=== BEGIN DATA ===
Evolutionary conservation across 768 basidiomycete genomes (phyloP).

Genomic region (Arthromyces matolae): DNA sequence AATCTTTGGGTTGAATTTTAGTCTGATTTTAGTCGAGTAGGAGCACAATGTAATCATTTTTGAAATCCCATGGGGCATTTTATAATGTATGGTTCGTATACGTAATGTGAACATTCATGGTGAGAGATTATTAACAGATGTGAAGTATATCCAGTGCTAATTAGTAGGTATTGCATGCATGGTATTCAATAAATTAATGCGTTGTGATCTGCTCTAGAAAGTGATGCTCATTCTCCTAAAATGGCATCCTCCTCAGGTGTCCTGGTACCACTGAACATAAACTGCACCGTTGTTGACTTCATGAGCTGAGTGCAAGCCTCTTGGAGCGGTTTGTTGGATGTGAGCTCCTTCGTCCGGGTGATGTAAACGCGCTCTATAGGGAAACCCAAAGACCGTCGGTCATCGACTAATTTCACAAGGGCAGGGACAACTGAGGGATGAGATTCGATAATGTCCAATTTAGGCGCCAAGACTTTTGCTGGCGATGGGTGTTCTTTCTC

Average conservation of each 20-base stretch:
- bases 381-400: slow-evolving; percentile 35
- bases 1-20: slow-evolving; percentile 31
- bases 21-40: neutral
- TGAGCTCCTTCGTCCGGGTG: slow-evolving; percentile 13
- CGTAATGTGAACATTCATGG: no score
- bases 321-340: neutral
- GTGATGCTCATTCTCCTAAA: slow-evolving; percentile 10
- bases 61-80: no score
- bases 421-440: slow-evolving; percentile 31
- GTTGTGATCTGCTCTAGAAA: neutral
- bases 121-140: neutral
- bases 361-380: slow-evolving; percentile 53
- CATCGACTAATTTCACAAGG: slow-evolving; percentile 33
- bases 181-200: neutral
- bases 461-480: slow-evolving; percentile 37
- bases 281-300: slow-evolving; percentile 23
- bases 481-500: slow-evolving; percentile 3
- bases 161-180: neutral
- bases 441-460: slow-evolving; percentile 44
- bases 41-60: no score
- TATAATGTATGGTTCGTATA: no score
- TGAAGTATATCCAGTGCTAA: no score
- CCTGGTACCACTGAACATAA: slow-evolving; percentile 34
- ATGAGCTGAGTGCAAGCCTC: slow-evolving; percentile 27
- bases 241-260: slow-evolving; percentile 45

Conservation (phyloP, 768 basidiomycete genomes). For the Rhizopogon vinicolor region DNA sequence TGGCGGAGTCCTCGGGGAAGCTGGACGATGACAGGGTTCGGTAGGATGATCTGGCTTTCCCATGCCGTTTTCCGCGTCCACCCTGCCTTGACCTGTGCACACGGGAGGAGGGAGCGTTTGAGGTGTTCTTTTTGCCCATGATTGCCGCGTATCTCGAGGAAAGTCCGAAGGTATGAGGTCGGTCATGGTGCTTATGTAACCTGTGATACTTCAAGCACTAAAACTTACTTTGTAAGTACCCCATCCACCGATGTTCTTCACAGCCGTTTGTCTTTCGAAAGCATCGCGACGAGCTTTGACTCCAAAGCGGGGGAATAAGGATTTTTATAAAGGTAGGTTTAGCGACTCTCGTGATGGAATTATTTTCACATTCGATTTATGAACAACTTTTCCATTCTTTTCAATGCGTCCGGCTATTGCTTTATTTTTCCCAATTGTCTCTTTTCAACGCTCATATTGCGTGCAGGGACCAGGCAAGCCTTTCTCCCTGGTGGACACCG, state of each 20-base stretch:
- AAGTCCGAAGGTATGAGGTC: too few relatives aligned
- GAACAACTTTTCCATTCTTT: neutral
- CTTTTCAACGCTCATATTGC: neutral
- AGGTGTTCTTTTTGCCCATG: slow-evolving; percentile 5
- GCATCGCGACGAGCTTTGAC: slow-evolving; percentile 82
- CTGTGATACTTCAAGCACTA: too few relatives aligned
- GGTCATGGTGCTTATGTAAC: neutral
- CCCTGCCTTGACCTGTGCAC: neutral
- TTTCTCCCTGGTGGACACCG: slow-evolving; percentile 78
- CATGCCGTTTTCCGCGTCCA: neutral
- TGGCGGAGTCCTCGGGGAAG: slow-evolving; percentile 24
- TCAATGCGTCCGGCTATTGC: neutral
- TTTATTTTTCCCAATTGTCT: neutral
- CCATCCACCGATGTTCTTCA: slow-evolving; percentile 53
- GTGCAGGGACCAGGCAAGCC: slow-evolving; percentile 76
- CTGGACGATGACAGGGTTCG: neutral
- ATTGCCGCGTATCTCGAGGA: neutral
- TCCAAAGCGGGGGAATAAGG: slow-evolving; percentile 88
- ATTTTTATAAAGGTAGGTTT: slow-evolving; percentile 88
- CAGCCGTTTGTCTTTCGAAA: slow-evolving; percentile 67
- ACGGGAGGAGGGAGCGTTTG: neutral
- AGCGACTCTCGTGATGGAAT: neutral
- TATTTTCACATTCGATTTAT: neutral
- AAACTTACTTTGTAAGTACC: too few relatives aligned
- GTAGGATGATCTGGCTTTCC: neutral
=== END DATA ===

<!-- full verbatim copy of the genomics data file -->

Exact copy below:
Evolutionary conservation across 768 basidiomycete genomes (phyloP).

Genomic region (Arthromyces matolae): DNA sequence AATCTTTGGGTTGAATTTTAGTCTGATTTTAGTCGAGTAGGAGCACAATGTAATCATTTTTGAAATCCCATGGGGCATTTTATAATGTATGGTTCGTATACGTAATGTGAACATTCATGGTGAGAGATTATTAACAGATGTGAAGTATATCCAGTGCTAATTAGTAGGTATTGCATGCATGGTATTCAATAAATTAATGCGTTGTGATCTGCTCTAGAAAGTGATGCTCATTCTCCTAAAATGGCATCCTCCTCAGGTGTCCTGGTACCACTGAACATAAACTGCACCGTTGTTGACTTCATGAGCTGAGTGCAAGCCTCTTGGAGCGGTTTGTTGGATGTGAGCTCCTTCGTCCGGGTGATGTAAACGCGCTCTATAGGGAAACCCAAAGACCGTCGGTCATCGACTAATTTCACAAGGGCAGGGACAACTGAGGGATGAGATTCGATAATGTCCAATTTAGGCGCCAAGACTTTTGCTGGCGATGGGTGTTCTTTCTC

Average conservation of each 20-base stretch:
- bases 381-400: slow-evolving; percentile 35
- bases 1-20: slow-evolving; percentile 31
- bases 21-40: neutral
- TGAGCTCCTTCGTCCGGGTG: slow-evolving; percentile 13
- CGTAATGTGAACATTCATGG: no score
- bases 321-340: neutral
- GTGATGCTCATTCTCCTAAA: slow-evolving; percentile 10
- bases 61-80: no score
- bases 421-440: slow-evolving; percentile 31
- GTTGTGATCTGCTCTAGAAA: neutral
- bases 121-140: neutral
- bases 361-380: slow-evolving; percentile 53
- CATCGACTAATTTCACAAGG: slow-evolving; percentile 33
- bases 181-200: neutral
- bases 461-480: slow-evolving; percentile 37
- bases 281-300: slow-evolving; percentile 23
- bases 481-500: slow-evolving; percentile 3
- bases 161-180: neutral
- bases 441-460: slow-evolving; percentile 44
- bases 41-60: no score
- TATAATGTATGGTTCGTATA: no score
- TGAAGTATATCCAGTGCTAA: no score
- CCTGGTACCACTGAACATAA: slow-evolving; percentile 34
- ATGAGCTGAGTGCAAGCCTC: slow-evolving; percentile 27
- bases 241-260: slow-evolving; percentile 45

Conservation (phyloP, 768 basidiomycete genomes). For the Rhizopogon vinicolor region DNA sequence TGGCGGAGTCCTCGGGGAAGCTGGACGATGACAGGGTTCGGTAGGATGATCTGGCTTTCCCATGCCGTTTTCCGCGTCCACCCTGCCTTGACCTGTGCACACGGGAGGAGGGAGCGTTTGAGGTGTTCTTTTTGCCCATGATTGCCGCGTATCTCGAGGAAAGTCCGAAGGTATGAGGTCGGTCATGGTGCTTATGTAACCTGTGATACTTCAAGCACTAAAACTTACTTTGTAAGTACCCCATCCACCGATGTTCTTCACAGCCGTTTGTCTTTCGAAAGCATCGCGACGAGCTTTGACTCCAAAGCGGGGGAATAAGGATTTTTATAAAGGTAGGTTTAGCGACTCTCGTGATGGAATTATTTTCACATTCGATTTATGAACAACTTTTCCATTCTTTTCAATGCGTCCGGCTATTGCTTTATTTTTCCCAATTGTCTCTTTTCAACGCTCATATTGCGTGCAGGGACCAGGCAAGCCTTTCTCCCTGGTGGACACCG, state of each 20-base stretch:
- AAGTCCGAAGGTATGAGGTC: too few relatives aligned
- GAACAACTTTTCCATTCTTT: neutral
- CTTTTCAACGCTCATATTGC: neutral
- AGGTGTTCTTTTTGCCCATG: slow-evolving; percentile 5
- GCATCGCGACGAGCTTTGAC: slow-evolving; percentile 82
- CTGTGATACTTCAAGCACTA: too few relatives aligned
- GGTCATGGTGCTTATGTAAC: neutral
- CCCTGCCTTGACCTGTGCAC: neutral
- TTTCTCCCTGGTGGACACCG: slow-evolving; percentile 78
- CATGCCGTTTTCCGCGTCCA: neutral
- TGGCGGAGTCCTCGGGGAAG: slow-evolving; percentile 24
- TCAATGCGTCCGGCTATTGC: neutral
- TTTATTTTTCCCAATTGTCT: neutral
- CCATCCACCGATGTTCTTCA: slow-evolving; percentile 53
- GTGCAGGGACCAGGCAAGCC: slow-evolving; percentile 76
- CTGGACGATGACAGGGTTCG: neutral
- ATTGCCGCGTATCTCGAGGA: neutral
- TCCAAAGCGGGGGAATAAGG: slow-evolving; percentile 88
- ATTTTTATAAAGGTAGGTTT: slow-evolving; percentile 88
- CAGCCGTTTGTCTTTCGAAA: slow-evolving; percentile 67
- ACGGGAGGAGGGAGCGTTTG: neutral
- AGCGACTCTCGTGATGGAAT: neutral
- TATTTTCACATTCGATTTAT: neutral
- AAACTTACTTTGTAAGTACC: too few relatives aligned
- GTAGGATGATCTGGCTTTCC: neutral